A literary icon, Le Guin was popular for her Earthsea books. She won a National Book Award in 2014 and made news for pointing out in her acceptance speech that "profit must not decide what is good literature".
She was a finalist for the Pulitzer Prize in 1997, a rare achievement for a science fiction-fantasy writer. This was even after she openly criticised the "commercial machinery of bestsellerdom and prizedom."
In the speech that year, she was quoted: "I really don't want to watch American literature get sold down the river. We who live by writing and publishing want -- and should demand -- our fair share of the proceeds. But the name of our beautiful reward is not profit. Its name is freedom."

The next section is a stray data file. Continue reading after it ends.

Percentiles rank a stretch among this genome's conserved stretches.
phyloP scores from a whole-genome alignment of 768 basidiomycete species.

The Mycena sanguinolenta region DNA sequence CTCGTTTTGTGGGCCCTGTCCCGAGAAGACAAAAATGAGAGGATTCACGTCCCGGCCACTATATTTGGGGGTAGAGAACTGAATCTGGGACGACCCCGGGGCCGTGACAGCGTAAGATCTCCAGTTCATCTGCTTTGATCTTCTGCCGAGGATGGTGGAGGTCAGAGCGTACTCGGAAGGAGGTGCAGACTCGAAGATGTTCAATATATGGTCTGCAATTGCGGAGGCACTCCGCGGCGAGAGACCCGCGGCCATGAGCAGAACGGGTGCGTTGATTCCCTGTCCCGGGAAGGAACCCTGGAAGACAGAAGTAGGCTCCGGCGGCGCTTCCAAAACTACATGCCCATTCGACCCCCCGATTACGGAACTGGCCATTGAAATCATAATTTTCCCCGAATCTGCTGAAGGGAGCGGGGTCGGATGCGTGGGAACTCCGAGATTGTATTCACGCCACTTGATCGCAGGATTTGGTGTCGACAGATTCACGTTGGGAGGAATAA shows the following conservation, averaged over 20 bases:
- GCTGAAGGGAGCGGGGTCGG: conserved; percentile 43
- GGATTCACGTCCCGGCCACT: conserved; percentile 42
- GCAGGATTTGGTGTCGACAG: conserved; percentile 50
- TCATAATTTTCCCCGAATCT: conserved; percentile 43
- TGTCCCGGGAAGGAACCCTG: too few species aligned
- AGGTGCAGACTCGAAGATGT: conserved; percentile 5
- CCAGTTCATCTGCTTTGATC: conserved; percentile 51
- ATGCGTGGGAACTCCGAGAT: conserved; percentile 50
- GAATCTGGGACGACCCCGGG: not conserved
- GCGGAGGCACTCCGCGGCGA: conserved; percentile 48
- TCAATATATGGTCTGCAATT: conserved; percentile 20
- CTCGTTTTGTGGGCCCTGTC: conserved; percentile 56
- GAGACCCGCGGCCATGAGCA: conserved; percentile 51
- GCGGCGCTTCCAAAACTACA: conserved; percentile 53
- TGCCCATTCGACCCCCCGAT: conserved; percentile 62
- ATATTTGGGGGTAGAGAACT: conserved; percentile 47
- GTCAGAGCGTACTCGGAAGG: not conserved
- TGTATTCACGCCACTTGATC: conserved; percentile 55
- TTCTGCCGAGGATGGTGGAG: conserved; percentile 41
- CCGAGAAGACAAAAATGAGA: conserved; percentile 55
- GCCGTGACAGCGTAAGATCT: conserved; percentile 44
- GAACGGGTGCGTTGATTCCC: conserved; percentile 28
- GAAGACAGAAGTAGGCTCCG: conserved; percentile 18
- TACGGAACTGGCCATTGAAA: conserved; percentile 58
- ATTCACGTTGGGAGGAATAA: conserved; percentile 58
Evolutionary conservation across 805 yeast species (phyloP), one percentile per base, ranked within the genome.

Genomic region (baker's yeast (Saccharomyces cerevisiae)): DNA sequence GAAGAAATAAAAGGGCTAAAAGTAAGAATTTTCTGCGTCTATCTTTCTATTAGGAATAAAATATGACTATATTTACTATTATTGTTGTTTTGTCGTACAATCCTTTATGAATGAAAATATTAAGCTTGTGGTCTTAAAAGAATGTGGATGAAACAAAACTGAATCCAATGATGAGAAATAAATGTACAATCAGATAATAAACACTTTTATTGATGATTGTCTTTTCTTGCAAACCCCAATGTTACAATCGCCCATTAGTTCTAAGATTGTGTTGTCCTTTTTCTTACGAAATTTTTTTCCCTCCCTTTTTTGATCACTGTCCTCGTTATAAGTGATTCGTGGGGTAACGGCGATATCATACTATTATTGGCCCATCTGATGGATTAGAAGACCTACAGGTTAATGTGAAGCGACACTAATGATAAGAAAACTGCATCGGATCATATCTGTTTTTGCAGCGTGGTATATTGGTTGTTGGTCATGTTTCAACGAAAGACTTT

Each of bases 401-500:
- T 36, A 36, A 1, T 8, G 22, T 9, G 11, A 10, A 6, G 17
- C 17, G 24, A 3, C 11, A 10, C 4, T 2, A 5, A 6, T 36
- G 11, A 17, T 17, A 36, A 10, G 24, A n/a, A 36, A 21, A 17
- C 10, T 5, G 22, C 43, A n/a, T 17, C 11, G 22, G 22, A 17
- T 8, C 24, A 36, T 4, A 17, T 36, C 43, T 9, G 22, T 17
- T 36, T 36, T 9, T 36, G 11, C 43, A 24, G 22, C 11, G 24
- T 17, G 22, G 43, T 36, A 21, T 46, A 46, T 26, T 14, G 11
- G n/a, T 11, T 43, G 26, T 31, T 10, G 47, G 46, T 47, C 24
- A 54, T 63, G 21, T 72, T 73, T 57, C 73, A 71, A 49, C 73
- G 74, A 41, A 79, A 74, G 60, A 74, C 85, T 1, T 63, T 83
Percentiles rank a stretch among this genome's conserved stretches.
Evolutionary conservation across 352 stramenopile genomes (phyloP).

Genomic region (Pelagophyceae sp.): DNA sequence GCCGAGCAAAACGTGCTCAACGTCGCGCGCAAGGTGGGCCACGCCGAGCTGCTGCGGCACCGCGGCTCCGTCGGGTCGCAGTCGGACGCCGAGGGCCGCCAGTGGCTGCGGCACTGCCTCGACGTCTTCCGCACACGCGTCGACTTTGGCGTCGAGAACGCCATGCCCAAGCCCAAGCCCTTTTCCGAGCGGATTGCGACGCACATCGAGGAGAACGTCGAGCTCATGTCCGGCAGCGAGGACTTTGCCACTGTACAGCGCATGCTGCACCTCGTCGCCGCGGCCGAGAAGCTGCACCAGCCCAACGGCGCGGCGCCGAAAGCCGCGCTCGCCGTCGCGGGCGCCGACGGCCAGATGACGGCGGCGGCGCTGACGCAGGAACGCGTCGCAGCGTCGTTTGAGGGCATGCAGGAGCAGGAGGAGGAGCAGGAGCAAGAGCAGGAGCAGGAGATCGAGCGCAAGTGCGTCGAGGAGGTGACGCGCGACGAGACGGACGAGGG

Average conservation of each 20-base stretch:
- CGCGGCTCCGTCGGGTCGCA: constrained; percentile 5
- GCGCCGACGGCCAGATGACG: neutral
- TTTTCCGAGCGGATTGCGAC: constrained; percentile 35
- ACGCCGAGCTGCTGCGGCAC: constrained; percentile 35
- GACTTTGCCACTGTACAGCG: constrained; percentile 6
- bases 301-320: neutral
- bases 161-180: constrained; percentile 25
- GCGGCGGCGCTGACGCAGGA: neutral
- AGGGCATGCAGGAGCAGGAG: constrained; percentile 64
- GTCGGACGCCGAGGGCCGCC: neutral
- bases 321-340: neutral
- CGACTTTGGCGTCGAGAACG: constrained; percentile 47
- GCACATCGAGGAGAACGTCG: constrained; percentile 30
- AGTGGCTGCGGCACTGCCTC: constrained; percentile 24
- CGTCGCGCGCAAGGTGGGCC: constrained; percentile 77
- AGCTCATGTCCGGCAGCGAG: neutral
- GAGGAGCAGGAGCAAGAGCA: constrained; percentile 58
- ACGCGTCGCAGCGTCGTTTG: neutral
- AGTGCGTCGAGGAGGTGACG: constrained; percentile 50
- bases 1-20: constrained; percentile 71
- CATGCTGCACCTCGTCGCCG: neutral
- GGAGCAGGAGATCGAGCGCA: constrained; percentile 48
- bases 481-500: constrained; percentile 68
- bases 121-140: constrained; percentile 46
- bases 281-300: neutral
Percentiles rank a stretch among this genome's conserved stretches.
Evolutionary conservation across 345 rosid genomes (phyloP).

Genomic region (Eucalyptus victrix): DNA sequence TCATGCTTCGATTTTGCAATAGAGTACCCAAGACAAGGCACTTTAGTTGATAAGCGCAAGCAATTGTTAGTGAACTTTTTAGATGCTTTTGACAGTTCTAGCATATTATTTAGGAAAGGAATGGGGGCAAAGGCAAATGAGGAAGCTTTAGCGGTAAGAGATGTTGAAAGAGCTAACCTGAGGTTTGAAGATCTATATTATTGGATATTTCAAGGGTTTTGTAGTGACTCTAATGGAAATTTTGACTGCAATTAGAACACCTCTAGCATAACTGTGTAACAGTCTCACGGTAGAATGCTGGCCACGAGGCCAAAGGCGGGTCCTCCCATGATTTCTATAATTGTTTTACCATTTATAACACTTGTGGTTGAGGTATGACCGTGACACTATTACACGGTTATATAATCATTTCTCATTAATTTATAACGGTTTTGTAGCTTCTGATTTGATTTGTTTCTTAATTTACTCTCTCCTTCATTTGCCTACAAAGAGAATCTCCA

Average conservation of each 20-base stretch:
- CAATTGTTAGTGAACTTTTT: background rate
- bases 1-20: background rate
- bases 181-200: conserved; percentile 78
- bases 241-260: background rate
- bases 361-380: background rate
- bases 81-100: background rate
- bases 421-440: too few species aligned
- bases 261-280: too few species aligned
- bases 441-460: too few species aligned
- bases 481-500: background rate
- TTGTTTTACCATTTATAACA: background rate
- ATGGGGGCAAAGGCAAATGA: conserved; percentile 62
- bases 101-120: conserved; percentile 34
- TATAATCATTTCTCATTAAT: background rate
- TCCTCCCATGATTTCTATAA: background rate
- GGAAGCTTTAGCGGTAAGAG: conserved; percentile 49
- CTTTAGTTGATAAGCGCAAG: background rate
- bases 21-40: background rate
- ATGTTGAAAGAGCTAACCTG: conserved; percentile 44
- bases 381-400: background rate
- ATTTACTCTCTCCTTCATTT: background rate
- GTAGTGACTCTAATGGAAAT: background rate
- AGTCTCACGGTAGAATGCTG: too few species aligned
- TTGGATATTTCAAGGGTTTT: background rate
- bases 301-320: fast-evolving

Le Guin gained fame with "The Left Hand of Darkness," which won the Hugo and Nebula awards, top science-fiction honours.
Her best-known works, the Earthsea books, established her as a successful and commercially-viable writer even though she did not wish to conform to those ideas of success. She also wrote volumes of short stories, poetry, essays and literature for young adults.